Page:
What do I know of Flanders?
We can start with the famous poem by Lieutenant Colonel John McRae, written in May of 1915 during The Great War (1914-1918), or as it is called here in the USA – World War I. McRae was a Canadian military doctor and an artillery commander. One of McRae’s friends had just been killed by an exploding artillery shell near Ypres, in West Flanders, Belgium. As the chaplain was off base, McRae himself led the burial service. Following that he was inspired to author this poem:
In Flanders fields the poppies blow
Between the crosses, row on row,
That mark our place: and in the sky
The larks still bravely singing fly
Scarce heard amid the guns below.
We are the dead: Short days ago,
We lived, felt dawn, saw sunset glow,
Loved and were loved: and now we lie
In Flanders fields.
Take up our quarrel with the foe
To you, from failing hands, we throw
The torch: be yours to hold it high
If ye break faith with us who die,
We shall not sleep, though poppies grow
In Flanders fields.
My knowledge of Flanders also includes some famous Flemish painters like Pieter Bruegel the Elder whose most famous work is called The Dutch Proverbs.
We can easily state that this depiction of life (circa 1559 is not exactly a walk in the park.
Then there was Jan van Eyck famed for his earthly realism combined with spiritual symbolism, and
Peter Paul Rubens who specialized in extravagant Baroque style works many of which are far too voluptuous and detailed to be adequately displayed on these pages..
Now those above are mainly just factoids. I have in fact traveled in Flanders which is a region in Northern Belgium, bordering with The Netherlands. I boarded the Thalys High Speed train in Amsterdam Centraal Station bound for Paris.
I stepped off the train at Paris Gare du Nord in just over 3 hours after passing through Flanders and even stopping in Brussels.
But why I am really writing about Flanders? Just released on Netflix, a few days ago, is a new series set in Flanders. It is called Hotel Beau Séjour. The quick summary is this:
After finding her own bloody corpse in a hotel bath, Kato slowly realizes that she’s dead – yet a handful of people can still see and hear her.
Or said in a different way:
Caught in an afterlife limbo, Kato investigates her own mysterious death, and unravels a web of secrets in her seemingly tranquil village.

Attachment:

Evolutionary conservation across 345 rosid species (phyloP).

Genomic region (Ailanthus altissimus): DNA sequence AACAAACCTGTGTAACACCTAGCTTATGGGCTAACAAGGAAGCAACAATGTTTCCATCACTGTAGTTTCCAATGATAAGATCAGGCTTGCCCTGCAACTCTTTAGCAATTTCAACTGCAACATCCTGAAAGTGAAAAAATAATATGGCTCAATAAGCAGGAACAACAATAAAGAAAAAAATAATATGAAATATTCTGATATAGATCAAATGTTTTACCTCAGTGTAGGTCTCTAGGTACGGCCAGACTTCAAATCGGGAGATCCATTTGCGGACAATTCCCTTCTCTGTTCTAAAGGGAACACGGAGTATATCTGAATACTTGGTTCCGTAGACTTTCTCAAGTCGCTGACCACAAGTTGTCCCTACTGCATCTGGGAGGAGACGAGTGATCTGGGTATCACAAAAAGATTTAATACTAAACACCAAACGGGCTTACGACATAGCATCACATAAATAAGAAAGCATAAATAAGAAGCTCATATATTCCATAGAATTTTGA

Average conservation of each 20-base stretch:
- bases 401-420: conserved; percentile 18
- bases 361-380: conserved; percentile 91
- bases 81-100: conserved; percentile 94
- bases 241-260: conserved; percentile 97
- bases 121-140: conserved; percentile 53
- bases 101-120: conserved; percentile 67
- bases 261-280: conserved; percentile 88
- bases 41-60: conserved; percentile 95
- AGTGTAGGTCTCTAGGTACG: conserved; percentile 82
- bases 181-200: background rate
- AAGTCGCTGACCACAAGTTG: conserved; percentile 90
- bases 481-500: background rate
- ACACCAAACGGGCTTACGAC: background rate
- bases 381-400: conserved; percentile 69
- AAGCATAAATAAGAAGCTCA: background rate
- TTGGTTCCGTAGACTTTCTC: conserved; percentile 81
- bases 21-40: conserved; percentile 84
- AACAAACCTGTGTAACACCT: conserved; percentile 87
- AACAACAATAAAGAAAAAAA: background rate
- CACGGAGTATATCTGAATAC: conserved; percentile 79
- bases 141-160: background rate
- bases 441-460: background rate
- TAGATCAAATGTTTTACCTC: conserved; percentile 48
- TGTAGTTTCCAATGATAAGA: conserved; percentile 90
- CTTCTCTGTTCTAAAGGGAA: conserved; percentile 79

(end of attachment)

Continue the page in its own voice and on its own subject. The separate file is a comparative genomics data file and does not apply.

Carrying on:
Okay, I’ve reviewed a number of Nordic noirs, and British mysteries, and series about French detectives – but I think this is the just the second series from Belgium that I’ve reviewed. The first was La Treve aka The Break reviewed here.
It is a bit strange, but not off-putting to have a new and an unusual perspective; that being the perspective of the victim. She’s a bit of a ghost in the literal sense of the word, but for those that can see her, it is as if she’s returned from a journey.
While we don’t see the cinematic enactment of the physical murder, we do get to watch the young victim called Kato, and played marvelously by Lynn van Royen, standing in the medical examiners lab and watching her own autopsy.
Or silently watching as witnesses and or suspects are interviewed.
Like The Break, this is set in a small town in Flanders – Dilsen. In fact, there is an actual Hotel Beau Sejour in town
What we also find out that this is a town of secrets – some just below the surface, others that are deep enough to not be revealed or become obvious until we are further into this 10 part drama.
There’s broken families galore, Suspicious deaths that we are told about that happened long before Kato’s demise.
Of course there’s some sex, a bit of motocross racing, some drug dealing, marital infidelities, psychiatrists, a couple of female homicide detectives who are sent down to Dilsen to work the case.
That’s Dora Plettinckx (with the long hair) played by Mieke De Groote, Marion Schneider (played by Katrin Lohmann) with the short hair. They are reasonably effective, professional, and serve as an uptick from the dour local cop…Alexander Vinken
who is played by Johan van Assche. As I said he’s the local cop and investigator = and he’s also a suspect.
In fact, there are a whole raft of suspects – from Jef, the local hermit/nut job, to motocrosser Charlie who is Vinken’s son, and Kato’s father Luc, a headmaster at a school and an alcoholic, to an elderly drug dealer. What’s more there are more victims than just Kato.
And therein lies the appeal of the series. It does move slowly, and one would not be wrong to say too slowly at times. We watch as Kato goes from family to friends (it seems 5 people can actually see her and hear her – but only five) to discuss her own case. And we watch as Schneider and Plettinckx do their thing, which also seems slow to their boss who is constantly concerned about the cost of express DNA analysis, or other forensic matters.
The area itself is flat and more of farm country than anything else. The directors have done some nice crane work in their transitional shot as we might follow a car, or a motorbike, somewhere. And there’s also a few excellent cliff-hangers within.
The entire cast was new to me, which I think adds a great deal to the development of the story. Since I knew none of the actors, I wasn’t making projections about who might do what. The wealth of this story is in the actors as I wouldn’t say the script is all that great. Though I didn’t figure out the mystery, but I certainly did enjoy the performances.
This series began airing on Netflix on March 16th, and I will recommend it. But keep in mind, while this is part-who-done-it, and part police procedural – it is also a family drama which does manage to effectively get its hooks into you.